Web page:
This past Tuesday was a fast day in the Jewish calendar, a fact that probably never came across your radar screen. Truthfully, even most Jews were unaware of it, as only the relatively small percentage of Jews who observe their faith as their ancestors did make note of the day.
While there are two major fast days during the year (Yom Kippur and Tisha B’Av) on which food and drink are prohibited for 25 hours, there are also four other fast days on which eating and drinking are prohibited only from just before sunrise until soon after sunset. While certain special prayers are added on these days, we otherwise function as normal; going to work for instance.
This particular fast last Tuesday, which falls on the tenth day of the Jewish month of Tevet, commemorates a number of tragic events in Jewish history. Among these is the translation of the Torah into Greek by order of King Ptolemy of Egypt, many centuries ago. This was the first time that people could access the Torah without coming in touch with the ancient Jewish wisdom that permeates it. Like all the minor fast days, focusing on the historical events misses the point. These are days of mourning because we still suffer from these occurrences. If you have ever heard Scripture misquoted or selectively quoted in support of evil, you understand that we are still afflicted by King Ptolemy’s forced translation.
Personally, I find an interesting side effect to these days. I am generally a breakfast person. When I skip breakfast and get straight to work on these minor fast days, my initial reaction is how much my productivity has increased. Not eating breakfast goes hand in hand with not reading the newspaper (or filling in its crossword puzzle) and I skip my regular morning exercise class too. My early morning work accomplishments multiply. When I miss lunch as well, I am really on a roll.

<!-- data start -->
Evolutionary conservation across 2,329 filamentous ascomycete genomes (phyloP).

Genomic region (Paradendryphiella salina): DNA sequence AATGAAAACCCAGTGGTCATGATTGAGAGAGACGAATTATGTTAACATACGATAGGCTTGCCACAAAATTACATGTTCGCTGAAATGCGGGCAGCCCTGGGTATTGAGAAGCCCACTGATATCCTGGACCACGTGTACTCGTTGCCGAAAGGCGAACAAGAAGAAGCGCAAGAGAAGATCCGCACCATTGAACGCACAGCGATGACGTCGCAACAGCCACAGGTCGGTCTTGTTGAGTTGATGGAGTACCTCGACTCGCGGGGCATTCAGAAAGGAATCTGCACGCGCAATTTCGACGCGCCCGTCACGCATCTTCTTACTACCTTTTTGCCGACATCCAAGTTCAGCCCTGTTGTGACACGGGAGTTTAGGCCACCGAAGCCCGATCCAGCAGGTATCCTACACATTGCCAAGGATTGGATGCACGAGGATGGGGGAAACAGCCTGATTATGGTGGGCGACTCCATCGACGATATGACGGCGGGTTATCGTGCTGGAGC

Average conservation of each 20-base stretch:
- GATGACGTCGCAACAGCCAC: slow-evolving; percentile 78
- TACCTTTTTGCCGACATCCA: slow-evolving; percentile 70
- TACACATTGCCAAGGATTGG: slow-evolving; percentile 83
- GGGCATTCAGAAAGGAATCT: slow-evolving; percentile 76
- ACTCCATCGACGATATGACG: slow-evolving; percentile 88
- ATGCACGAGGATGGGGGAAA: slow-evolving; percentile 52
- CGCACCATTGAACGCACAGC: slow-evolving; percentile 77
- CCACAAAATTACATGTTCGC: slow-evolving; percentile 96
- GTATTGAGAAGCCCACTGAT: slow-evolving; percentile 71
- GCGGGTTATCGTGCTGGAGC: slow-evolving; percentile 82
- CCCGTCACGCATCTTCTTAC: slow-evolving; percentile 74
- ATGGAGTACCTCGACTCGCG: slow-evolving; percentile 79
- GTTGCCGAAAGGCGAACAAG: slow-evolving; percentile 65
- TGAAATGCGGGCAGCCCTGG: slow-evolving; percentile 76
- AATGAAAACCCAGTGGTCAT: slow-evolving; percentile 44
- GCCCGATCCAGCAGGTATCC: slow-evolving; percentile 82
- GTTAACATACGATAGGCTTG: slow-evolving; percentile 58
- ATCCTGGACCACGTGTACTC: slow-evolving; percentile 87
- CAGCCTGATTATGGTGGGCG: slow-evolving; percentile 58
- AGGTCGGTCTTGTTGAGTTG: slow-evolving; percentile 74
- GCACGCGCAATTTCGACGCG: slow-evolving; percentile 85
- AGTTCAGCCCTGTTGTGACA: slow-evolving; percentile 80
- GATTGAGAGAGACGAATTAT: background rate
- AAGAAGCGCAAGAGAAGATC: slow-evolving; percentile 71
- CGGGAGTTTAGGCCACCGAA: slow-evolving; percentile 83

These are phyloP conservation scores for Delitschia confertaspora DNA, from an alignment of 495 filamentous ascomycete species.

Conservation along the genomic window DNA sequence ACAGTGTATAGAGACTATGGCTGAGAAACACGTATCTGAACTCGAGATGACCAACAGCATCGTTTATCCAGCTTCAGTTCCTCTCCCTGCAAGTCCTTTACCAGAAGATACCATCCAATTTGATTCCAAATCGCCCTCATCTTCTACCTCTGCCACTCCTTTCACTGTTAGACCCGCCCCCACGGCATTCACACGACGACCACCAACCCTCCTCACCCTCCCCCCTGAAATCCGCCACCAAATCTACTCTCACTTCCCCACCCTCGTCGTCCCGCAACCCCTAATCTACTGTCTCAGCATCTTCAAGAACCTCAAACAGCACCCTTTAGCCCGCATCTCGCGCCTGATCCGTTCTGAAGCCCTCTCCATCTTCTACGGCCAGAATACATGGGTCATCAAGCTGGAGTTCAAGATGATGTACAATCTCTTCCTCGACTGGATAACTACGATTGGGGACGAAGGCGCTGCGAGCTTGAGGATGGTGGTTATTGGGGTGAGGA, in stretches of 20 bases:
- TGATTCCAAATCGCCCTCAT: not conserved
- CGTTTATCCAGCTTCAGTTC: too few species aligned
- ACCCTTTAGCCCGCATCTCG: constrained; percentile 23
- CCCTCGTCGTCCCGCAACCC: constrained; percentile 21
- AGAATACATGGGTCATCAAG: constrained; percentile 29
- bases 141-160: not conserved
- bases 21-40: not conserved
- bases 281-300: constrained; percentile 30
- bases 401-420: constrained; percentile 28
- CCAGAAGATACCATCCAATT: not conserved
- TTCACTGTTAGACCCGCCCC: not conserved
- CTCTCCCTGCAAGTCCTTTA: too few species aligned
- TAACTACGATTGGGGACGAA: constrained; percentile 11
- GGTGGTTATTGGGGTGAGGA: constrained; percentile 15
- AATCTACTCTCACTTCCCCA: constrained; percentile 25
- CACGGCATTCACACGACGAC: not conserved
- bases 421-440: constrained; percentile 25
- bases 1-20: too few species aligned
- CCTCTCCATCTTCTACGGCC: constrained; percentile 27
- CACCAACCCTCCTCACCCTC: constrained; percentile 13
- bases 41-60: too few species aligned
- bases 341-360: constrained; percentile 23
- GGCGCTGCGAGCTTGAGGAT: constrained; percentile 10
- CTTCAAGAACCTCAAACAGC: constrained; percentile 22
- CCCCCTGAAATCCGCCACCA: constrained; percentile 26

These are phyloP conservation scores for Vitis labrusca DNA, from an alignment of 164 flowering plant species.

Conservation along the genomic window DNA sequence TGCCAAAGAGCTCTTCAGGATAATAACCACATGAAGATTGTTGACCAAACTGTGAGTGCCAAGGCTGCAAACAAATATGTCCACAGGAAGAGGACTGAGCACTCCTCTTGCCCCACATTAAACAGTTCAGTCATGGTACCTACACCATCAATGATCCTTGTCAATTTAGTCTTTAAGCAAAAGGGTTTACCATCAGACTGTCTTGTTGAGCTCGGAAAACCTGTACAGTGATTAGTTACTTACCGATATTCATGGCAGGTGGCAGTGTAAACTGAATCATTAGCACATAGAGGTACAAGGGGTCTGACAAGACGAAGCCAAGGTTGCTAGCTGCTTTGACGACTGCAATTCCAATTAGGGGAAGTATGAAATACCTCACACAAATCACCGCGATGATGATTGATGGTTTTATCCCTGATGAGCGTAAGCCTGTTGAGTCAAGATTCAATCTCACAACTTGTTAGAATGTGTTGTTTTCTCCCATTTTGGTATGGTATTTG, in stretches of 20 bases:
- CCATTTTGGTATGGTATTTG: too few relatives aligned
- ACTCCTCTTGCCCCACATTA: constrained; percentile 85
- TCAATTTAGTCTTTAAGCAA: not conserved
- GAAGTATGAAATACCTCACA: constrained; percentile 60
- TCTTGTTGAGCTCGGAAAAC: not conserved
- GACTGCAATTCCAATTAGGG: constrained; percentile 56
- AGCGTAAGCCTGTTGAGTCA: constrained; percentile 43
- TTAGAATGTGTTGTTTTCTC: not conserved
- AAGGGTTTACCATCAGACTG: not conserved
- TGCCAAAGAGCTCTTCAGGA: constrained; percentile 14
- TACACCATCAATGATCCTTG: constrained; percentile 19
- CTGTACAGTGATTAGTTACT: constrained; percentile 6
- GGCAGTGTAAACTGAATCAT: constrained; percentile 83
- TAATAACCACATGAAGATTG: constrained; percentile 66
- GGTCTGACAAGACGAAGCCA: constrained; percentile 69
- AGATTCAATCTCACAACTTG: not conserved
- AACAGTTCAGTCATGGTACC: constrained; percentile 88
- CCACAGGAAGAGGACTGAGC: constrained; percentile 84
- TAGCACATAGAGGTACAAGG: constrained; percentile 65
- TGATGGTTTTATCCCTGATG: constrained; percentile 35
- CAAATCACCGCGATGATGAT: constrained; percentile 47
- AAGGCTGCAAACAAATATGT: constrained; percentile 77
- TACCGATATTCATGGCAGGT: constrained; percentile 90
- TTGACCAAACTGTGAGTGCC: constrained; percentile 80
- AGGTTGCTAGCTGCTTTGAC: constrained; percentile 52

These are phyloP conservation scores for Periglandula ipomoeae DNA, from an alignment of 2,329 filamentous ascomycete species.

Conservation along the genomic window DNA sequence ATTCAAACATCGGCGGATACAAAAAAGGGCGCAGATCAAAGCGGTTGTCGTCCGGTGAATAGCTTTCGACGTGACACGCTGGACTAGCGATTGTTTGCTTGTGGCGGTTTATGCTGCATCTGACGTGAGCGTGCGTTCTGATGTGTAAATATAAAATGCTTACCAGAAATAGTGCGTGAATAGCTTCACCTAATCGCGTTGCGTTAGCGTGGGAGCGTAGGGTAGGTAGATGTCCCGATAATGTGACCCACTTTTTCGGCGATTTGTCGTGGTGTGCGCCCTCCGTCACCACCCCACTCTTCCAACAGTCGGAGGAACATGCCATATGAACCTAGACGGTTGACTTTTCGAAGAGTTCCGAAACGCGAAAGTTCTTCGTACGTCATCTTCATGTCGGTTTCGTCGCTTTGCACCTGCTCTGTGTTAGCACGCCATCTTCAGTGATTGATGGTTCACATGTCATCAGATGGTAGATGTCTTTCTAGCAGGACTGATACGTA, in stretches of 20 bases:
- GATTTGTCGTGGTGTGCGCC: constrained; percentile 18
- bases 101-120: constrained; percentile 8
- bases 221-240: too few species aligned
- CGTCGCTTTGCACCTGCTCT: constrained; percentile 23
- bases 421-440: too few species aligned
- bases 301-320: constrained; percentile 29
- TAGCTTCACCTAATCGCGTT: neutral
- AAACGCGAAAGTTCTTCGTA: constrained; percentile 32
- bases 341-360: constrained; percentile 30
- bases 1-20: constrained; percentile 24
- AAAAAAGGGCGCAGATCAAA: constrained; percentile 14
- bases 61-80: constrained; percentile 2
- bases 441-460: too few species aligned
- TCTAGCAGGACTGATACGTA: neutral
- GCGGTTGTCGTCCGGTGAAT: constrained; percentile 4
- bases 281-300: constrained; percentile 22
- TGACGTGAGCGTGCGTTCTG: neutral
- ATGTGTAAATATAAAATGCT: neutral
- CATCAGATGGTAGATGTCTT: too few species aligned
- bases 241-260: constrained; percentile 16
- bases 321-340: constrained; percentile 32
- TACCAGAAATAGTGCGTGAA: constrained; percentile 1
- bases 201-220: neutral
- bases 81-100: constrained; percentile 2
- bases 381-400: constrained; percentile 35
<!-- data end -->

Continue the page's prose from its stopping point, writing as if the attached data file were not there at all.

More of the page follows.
However, this increased output doesn’t last. By mid-afternoon I am lagging and my concentration is diminishing. My energy runs out and I rarely accomplish much for the rest of the day, negating whatever extra yield the morning hours provided.
Isn’t this true in other parts of our lives? With Chanukah just passed and Christmas almost here, this is a time of year when most of us see more of families and friends than usual. Like my breakfast routine, this leaves less time for us to work and take care of our obligations. The rest of the year, it is easy to fall into the trap of thinking that relationships are optional and we can save focusing on them for another day. While my flagging energy levels this past Tuesday will hit most people who skip meals, the consequences of ignoring others isn’t as quickly apparent. We can actually go months without speaking to and spending meaningful time with the important people in our lives while our confused brains congratulate us on how efficiently we’re operating. But while a hot drink, small supper and good night’s sleep quickly bring me up to speed after a fast day, the damage that isolation causes is far harder to fix.
Treasure this time and use some of it to plan for more connection with the people you already love. Figure out how to leave time and room to meet and nurture contact with those you do not know yet but whose presence will enrich your life. Wishing my Christian readers a merry Christmas filled with precious moments.